Electrical, Engine, Fuel System, Injector Pump, Turbo

Pulling a 6.9 IDI Engine from a 1984 E350 Econoline Van

When pulling an IDI engine, you will need a 2-ton shop crane.  These engines are not light, and with accessories and parts, could be at least 1500 pounds.

Disclaimer:  Not responsible for any damage you do to yourself, your vehicle, your tools, or anyone or anything.  For informational use only.

Next, you want to jack up the van on four jackstands.  Due to the overwhelming weight of the engine, if you try to pull the engine, the suspension will rise with it.  Eventually you will be at the top of your shop crane capacity.  It is best to extend the suspension prior to the engine extraction.  Disconnect the battery terminals.

Also, due to the small size of the engine bay on an Econoline van, it will be hard to pull the engine without pulling stuff off the top of the intake manifold.  There are two ways to do this:

1.) Pull the injector pump, injector lines, and air cleaner box / turbo assembly, or

2) Jack the body up off the frame a few inches.

This article will focus the second method.  This allows for the engine to keep the IP in place, which means the engine will not need to be timed later.  Jacking the body up off the frame is a great trick.  It affords you the extra few inches to just barely clear the injector lines from the underside of the engine bay ceiling, while just barely clearing the oil pan and front frame cross member.

Depending on your engine, you need to remove some parts.  For most IDI Vans, you likely have a 6.9 or 7.3 “N.A” (Naturally Aspirated) intake system.  This means you have the conventional saucer-shaped air filter box, CDR adapter, and plastic air supply hose.  These need to be removed to make room for the shop crane to raise the engine off its mounts.  For this tutorial, this van has the rare Banks IDI turbo system.  It is unlikely your engine will have the turbo system, but the majority of this article will still apply for your needs.  If you have a turbo system, you need to remove anything that is on top and at the rear of the engine intake system.

This van has the rare 6.9 IDI Banks Van Turbo kit installed. It will need to be removed to allow room for the engine extraction. If your engine is non-turbo (N.A.), you can still use this tutorial to pull the engine.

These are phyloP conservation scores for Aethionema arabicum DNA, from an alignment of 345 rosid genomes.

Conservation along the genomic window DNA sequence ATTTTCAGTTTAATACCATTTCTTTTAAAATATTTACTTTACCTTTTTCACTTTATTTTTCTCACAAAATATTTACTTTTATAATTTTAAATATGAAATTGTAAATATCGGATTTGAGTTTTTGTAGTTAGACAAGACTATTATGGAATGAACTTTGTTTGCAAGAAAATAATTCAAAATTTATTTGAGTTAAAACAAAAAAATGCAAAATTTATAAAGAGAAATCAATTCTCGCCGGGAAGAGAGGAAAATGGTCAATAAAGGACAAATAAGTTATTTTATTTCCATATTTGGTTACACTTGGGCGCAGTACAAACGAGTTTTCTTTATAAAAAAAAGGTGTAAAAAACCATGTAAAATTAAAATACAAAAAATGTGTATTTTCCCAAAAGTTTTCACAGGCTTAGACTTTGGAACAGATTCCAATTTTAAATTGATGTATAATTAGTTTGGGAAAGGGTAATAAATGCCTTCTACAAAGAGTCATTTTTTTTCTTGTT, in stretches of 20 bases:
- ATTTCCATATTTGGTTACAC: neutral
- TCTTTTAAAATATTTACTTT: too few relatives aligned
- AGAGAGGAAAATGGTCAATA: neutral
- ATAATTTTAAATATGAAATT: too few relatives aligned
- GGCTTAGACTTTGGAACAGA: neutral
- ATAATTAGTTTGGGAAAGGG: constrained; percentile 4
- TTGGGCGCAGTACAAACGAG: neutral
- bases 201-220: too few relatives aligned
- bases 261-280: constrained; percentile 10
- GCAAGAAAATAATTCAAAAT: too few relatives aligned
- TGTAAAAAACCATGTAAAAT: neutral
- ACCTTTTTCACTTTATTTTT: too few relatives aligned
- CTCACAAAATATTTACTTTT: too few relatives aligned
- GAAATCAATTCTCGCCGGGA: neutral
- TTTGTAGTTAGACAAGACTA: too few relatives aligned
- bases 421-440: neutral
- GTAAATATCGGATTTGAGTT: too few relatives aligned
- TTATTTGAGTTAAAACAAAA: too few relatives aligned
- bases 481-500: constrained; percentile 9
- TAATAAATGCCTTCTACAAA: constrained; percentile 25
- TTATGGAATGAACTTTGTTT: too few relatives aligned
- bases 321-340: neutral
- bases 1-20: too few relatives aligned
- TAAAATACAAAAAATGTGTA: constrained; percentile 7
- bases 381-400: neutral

Undo the exhaust pipes and anything connected to the exhaust system at the manifolds.  Undo the vacuum hose from the vacuum pump.  Take off the alternator and AC Compressor.  Disconnect the engine electrical connectors on the IP, engine bay, and elsewhere.  Remove the diesel filter head on top of the intake.  Disconnect the steel fuel lines on the lift pump and return line at the back of the engine.  Disconnect the power steering pump lines from the reservoir and unit.  Disconnect the engine grounds.  Disconnect the tranny lines and remove them, so they do not get pinched when pulling the engine.

Drain all fluids from the vehicle.  Be sure to remove the coolant from the block using this fun method.  Remove the oil filter, because the engine will NOT clear the crossmember with a big oil filter still attached.  Also, undo the starter and set it aside.

Next you need to separate the tranny from the engine.  Some claim you can pull the engine and tranny in one piece, but I highly recommend you separate them.  The Econoline engine bay is TINY relative to the enormous size of the IDI.  Before you start unbolting the tranny, you should undo the bottom fly-wheel cover and gain access to the torque converter nuts.  There are 4 nuts to undo.  Using a 15/16th’s deep-well socket on a breaker bar, rotate the engine 90 degrees at a time to position the flywheel and torque converter at the bottom.  Undo the nut and rotate it ninety degrees again.  Continue until all nuts are removed.  DO NOT undo the tranny from the block yet.

Remove the grill and top core support from the front.  Pull the radiator, AC condenser (if your vehicle had air conditioning installed), and transmission cooler (if your vehicle had a tranny cooler) from the front of the vehicle.

Down by where the radiator was near the frame are two extremely long bolts that connect the body to the frame.  There are also two more long bolts under the carpet near where your feet rest at the front two seats.  Undo these bolts so that you can jack up the body up off the frame a little bit.  Wedge a pry bar in between the frame and body, and squeeze in a block.  I used a 2×2 on top of the body mount to raise it up.

Your IDI engine should have engine pulling loops attached to the intake manifold.  Remount these to the two middle spots in the intake.